Berlin Grand Prix

Berlin Grand Prix

In my last blog post, I wrote about the FIDE Grand Prix cycle, laying out the regulations and the schedule. Not surprisingly, here at Bryght Labs, we are rooting for our ambassador super GM Levon Aronian. Well, the first leg wrapped up in Berlin yesterday, and we are thrilled to share the news that after a grueling two weeks of chess, Levon finished in second place. He earned 10 GP points, putting him in an excellent position to qualify for the Candidates Tournament.

Levon won Pool C convincingly with a round to spare. He scored 4.5 points out of 6 games, winning 3 and drawing 3. With this victory, he advanced to the semifinals to face the winner of Pool D, the American Grandmaster Leinier Dominguez. Dominguez’s path to the semifinals was more tumultuous, but he ultimately secured his spot with a clutch victory in the last round followed by a win over fellow American GM, Wesley So, in the tiebreaks. 

Backed with some great preparation, Levon has been playing inspiring, dynamic chess throughout the entire event. He bested Dominguez in the first of their two-game match, then drew comfortably in the next game, thus advancing to the finals. His opponent was another American superstar, GM Hikaru Nakamura, who defeated the super-talented and creative 25-year-old Hungarian GM, Richard Rapport.

Hikaru Nakamura and Levon Aronian in the finals of Berlin Grand Prix                                                                                                   Photo courtesy of FIDE Grand Prix Berlin Press Kit

Nakamura has always been known for being a tricky player and very strong at blitz. In the past several years, his career has taken a different turn as he became the most popular chess streamer on Twitch. Watching his streams is truly something spectacular, as he casually obliterates one strong GM after another while chatting and bopping his head to music.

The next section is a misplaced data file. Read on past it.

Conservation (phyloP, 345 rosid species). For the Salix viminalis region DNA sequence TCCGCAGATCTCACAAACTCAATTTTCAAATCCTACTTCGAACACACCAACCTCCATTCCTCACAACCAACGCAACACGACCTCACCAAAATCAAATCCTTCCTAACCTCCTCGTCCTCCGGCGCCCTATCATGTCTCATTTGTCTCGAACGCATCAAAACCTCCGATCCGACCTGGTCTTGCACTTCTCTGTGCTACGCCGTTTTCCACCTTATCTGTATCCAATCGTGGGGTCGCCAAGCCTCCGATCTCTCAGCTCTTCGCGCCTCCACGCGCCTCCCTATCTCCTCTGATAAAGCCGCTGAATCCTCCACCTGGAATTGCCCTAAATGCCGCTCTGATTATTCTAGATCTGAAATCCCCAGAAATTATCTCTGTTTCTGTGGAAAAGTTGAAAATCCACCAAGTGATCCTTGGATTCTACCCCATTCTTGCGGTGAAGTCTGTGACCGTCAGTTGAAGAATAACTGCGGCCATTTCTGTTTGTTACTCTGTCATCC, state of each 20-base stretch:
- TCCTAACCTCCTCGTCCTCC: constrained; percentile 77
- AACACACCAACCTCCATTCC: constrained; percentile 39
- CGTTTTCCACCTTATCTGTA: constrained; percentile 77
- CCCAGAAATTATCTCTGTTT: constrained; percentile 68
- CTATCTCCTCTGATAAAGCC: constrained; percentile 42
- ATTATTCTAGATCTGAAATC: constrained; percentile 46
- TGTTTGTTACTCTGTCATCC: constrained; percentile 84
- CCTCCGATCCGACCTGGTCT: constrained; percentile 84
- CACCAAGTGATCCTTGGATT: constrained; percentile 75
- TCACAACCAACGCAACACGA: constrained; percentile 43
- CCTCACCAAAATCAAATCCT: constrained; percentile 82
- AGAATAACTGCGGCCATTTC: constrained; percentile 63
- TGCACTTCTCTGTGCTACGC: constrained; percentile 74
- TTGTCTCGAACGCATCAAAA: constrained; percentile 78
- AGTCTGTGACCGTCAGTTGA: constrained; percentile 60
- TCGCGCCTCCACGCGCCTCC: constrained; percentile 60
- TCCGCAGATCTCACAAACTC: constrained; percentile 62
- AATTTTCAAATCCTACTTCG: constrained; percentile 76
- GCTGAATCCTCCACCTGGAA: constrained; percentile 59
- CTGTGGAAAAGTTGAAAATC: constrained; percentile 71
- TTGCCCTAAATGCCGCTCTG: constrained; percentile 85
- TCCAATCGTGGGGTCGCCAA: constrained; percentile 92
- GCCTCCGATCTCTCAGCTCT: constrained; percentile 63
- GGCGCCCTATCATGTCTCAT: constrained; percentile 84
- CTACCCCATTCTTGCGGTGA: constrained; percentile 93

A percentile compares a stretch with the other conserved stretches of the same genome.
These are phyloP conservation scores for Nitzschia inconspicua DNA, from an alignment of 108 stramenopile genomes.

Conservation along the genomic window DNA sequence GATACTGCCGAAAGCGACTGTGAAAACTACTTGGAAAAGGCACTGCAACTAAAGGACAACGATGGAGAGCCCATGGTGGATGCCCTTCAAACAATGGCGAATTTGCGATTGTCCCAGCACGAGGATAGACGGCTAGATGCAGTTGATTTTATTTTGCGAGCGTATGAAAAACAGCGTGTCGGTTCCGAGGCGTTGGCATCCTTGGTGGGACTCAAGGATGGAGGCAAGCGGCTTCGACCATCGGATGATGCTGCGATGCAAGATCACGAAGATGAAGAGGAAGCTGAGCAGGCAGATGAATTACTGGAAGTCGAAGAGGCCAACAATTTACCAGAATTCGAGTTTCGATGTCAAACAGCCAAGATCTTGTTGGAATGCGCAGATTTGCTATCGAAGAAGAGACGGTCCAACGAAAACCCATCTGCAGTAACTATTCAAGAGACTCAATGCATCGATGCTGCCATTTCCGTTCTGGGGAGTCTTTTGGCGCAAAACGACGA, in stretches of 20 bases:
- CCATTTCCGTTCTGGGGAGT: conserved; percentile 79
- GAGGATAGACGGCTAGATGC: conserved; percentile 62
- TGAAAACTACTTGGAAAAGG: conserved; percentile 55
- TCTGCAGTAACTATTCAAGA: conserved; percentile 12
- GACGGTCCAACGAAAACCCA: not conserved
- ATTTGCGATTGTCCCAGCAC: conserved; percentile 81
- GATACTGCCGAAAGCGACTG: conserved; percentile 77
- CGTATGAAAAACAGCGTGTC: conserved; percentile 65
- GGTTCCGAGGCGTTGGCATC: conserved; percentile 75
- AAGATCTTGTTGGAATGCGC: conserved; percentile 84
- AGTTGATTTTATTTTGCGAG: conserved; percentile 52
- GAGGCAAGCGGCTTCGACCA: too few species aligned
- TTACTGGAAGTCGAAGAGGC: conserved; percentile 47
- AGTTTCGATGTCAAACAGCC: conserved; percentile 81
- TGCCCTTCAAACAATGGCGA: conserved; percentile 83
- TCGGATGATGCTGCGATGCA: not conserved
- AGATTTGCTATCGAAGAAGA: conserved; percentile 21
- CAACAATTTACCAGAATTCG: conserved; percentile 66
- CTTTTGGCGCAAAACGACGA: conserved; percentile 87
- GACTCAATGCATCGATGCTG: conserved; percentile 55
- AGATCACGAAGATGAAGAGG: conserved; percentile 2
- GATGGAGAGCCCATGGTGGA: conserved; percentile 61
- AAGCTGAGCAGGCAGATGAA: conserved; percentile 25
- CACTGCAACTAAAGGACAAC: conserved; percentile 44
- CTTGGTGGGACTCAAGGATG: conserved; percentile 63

Nakamura has not played a classical over-the-board tournament in over two years, as he declined his invitation to play in the Grand Swiss due to concerns regarding the high numbers of COVID infections in Latvia. 

Nakamura’s long absence from classical chess makes his victory in Berlin even more impressive. After drawing the two classical games, Nakamura bested Levon in a rook endgame in the first rapid game. Levon was in a must win situation in the second game, but was not able to squeeze out a win, instead he pushed too hard and lost. Nakamura collected 13 GP points and is now leading the series.

Hikaru Nakamura at the closing ceremony of Berlin Grand Prix                                                                                                                 Photo courtesy of FIDE Grand Prix Berlin Press Kit

The next stop will take place from February 28 until March 14 in Belgrade in the same format. Levon will play in the final leg in Berlin beginning March 21st. In the meantime, he will be playing in the Airthings Masters, the first stop of the Champions Chess Tour. As usual, we will be rooting for Levon!
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1 comment

Thanks Tatev, as always I appreciate your posts and found this one very interesting. Go Levon!


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